Sunday, March 15, 2015

The musical (writing game) by Leanne Dyck

I've been playing this game for many years. When did I start, was I a teenager or younger? Did a Language Arts teacher introduce the game to me or...? I'm not sure.

By playing this game, you'll learn how to develop a plot. You'll learn how to take your characters from the first scene to the end of the play.

Chose a song from your favourite genre and band. A good source of songs is songbooks (go figure)--especially ones with old or traditional songs. Use the entire song or only a few lines. Once you've selected the songs--or parts of songs--string them together to form a story. Don't hesitate to rewrite the song--if necessary.

(selfie by Leanne Dyck)

Inspired by Celtic music, I created a four-scene musical.

Three actors:  an older woman, a younger woman, and a man
Costume:   The women wear worn clothing -- think old Irish dress--long skirts and shawls.  The man wears a suit jacket with a knit vest and high, leather boots. 
Prop:  rocking chair

Scene I

three actors on stage
The two women stand together, stage left. 
The man is at stage right.

A fiddle and tin whistle playing in the background.

The older woman pushes the younger woman to the centre stage.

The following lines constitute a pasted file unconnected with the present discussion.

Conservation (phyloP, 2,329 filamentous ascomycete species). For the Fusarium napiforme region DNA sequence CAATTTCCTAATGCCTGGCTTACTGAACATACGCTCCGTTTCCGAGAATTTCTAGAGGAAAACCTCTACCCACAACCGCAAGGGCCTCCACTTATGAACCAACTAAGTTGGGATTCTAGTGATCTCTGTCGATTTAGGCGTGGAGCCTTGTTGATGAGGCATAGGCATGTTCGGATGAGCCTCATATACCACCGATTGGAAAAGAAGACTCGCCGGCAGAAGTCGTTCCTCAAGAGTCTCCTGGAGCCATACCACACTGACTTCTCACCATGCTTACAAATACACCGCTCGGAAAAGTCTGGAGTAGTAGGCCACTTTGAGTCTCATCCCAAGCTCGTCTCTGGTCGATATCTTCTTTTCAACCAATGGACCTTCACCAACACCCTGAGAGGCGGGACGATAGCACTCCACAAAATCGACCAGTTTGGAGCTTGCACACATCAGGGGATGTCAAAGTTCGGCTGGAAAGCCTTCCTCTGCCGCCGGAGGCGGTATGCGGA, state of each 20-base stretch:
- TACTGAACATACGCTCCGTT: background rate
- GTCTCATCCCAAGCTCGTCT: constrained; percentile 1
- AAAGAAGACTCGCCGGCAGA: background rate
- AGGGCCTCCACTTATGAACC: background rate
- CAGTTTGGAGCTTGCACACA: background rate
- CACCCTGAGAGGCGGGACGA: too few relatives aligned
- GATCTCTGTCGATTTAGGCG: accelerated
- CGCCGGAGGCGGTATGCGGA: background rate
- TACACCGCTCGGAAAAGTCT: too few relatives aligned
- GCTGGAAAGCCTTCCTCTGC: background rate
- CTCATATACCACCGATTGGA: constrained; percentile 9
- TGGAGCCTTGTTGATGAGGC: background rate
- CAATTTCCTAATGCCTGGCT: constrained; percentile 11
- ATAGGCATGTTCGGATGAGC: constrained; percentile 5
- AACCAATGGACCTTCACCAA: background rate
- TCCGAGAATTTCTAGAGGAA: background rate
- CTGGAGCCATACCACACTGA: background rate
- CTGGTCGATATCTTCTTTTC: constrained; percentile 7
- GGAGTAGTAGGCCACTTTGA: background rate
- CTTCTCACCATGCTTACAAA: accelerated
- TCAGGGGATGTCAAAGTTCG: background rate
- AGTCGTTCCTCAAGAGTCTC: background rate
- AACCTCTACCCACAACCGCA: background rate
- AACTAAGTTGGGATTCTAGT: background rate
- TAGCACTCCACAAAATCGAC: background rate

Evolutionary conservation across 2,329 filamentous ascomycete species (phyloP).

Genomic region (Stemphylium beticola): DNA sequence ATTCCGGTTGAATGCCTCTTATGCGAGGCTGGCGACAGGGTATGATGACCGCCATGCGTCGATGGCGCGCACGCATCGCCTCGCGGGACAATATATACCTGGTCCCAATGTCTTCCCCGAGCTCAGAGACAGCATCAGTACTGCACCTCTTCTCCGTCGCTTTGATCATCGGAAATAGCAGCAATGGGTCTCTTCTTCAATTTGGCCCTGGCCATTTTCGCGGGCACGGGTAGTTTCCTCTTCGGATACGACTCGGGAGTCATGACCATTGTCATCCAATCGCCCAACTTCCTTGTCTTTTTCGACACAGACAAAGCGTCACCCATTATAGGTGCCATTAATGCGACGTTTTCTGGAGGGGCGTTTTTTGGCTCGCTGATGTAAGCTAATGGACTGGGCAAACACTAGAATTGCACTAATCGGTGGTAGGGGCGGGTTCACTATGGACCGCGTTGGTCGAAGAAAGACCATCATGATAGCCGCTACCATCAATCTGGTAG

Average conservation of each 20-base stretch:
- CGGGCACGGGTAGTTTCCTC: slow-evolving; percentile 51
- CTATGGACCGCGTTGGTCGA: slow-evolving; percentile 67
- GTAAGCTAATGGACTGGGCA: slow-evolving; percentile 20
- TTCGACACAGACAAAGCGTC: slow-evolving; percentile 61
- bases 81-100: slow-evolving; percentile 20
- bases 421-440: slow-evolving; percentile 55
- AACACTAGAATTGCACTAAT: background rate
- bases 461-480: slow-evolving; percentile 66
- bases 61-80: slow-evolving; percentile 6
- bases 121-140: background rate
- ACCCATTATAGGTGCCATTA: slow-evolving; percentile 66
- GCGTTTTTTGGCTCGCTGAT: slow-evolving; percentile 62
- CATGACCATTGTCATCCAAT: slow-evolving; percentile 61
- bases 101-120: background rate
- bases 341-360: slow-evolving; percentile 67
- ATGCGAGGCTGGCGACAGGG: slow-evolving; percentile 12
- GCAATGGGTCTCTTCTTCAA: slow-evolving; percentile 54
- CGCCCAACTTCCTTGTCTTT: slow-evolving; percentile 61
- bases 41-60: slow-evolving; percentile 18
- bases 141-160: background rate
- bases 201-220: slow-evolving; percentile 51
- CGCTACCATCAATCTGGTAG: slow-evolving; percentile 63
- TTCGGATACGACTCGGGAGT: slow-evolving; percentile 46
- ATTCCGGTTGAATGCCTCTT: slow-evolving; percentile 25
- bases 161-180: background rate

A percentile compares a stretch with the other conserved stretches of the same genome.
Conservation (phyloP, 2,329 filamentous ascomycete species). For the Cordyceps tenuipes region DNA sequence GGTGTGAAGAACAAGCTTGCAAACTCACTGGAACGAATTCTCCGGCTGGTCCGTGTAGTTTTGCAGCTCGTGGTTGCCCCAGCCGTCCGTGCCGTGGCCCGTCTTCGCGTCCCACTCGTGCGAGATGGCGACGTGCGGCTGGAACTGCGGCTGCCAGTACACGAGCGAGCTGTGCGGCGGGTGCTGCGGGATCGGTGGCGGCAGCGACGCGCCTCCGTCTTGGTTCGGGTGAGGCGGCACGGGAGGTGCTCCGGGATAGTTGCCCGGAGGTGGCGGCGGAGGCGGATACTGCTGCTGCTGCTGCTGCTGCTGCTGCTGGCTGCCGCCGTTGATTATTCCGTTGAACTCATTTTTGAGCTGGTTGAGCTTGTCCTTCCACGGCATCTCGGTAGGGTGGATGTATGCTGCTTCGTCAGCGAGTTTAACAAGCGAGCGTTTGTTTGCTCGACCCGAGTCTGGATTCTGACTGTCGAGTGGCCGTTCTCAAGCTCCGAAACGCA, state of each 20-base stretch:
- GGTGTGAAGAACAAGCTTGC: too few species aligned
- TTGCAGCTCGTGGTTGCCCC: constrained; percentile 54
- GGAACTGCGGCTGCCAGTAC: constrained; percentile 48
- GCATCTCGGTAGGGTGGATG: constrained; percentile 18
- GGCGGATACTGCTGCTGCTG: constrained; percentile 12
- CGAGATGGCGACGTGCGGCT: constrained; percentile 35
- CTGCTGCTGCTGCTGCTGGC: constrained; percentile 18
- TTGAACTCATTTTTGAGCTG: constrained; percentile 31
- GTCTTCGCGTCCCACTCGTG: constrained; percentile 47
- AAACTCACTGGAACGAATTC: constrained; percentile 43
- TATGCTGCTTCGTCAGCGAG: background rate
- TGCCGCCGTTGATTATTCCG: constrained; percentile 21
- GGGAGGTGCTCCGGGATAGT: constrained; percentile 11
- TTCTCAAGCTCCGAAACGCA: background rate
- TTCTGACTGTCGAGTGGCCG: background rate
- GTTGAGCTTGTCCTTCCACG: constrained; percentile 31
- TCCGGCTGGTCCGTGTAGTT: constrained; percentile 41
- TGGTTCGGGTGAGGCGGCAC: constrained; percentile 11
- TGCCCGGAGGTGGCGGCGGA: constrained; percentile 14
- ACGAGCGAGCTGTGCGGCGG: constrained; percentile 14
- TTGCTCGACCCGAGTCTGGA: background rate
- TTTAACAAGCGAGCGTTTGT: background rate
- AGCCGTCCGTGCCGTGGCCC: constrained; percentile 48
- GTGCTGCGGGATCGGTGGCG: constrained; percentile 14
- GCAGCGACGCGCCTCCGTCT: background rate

The younger woman dances as the older woman sings...

Step it up, Mary, my fine daughter
Step it up, Mary, if you can
Step it up, Mary, my fine daughter
Show your legs to the countryman
Show your legs to the countryman

The man steps forward and sings...

Her eyes, they shone like the diamonds
I thought she was queen of the land
And her hair hung over her shoulder
Tied up with a black velvet band

(photo by Leanne Dyck)

Scene II

two actors on stage:  the man and the young woman
The man kneels and takes the young woman's hand
He sings...

And it's no, neigh, never (he slaps his knee 3 times)
No, neigh, never, no more
Will I play the wild rover
No never, no more

(photo by Leanne Dyck)

Scene III

the man wears a morning coat
the young woman wears a veil

three actors on stage:  the man and the two women

the man and the younger woman stand centre stage
the older woman stands stage left and sings...

He whistled and he sang 'til the green woods rang
And he won the heart of my baby

(photo by Leanne Dyck)

Scene IV

young woman, centre stage, on rocking chair, blanket in arms (as if holding a baby) sings...

Too-ra-loor-ra-loor-ra, Too-ra-loor-ra-li
Too-ra-loor-ra, hush now, don't you cry
Too-ra-loor-ra-loor-ra, Too-ra-loor-ra-li
Too-ra-loor-ra, that's an Irish lullaby

fade to black

Sharing my author journey...
I prepared five submissions last week. One of the key components of these submissions was a word or two about how I was going to help market the published book. I've found that the most effective marketing tool can have is word of mouth. (And the more word of mouths you have the better.) One of the best ways to generate this word of mouth is by partnering with a group of like-minded people. So, after much (fun) research, I wrote a list of the organizations that I felt would be interested in reading my book and would want others to read it as well. I included this list in my submission package.

"Fist Snail of the Year"
(photo by Leanne Dyck)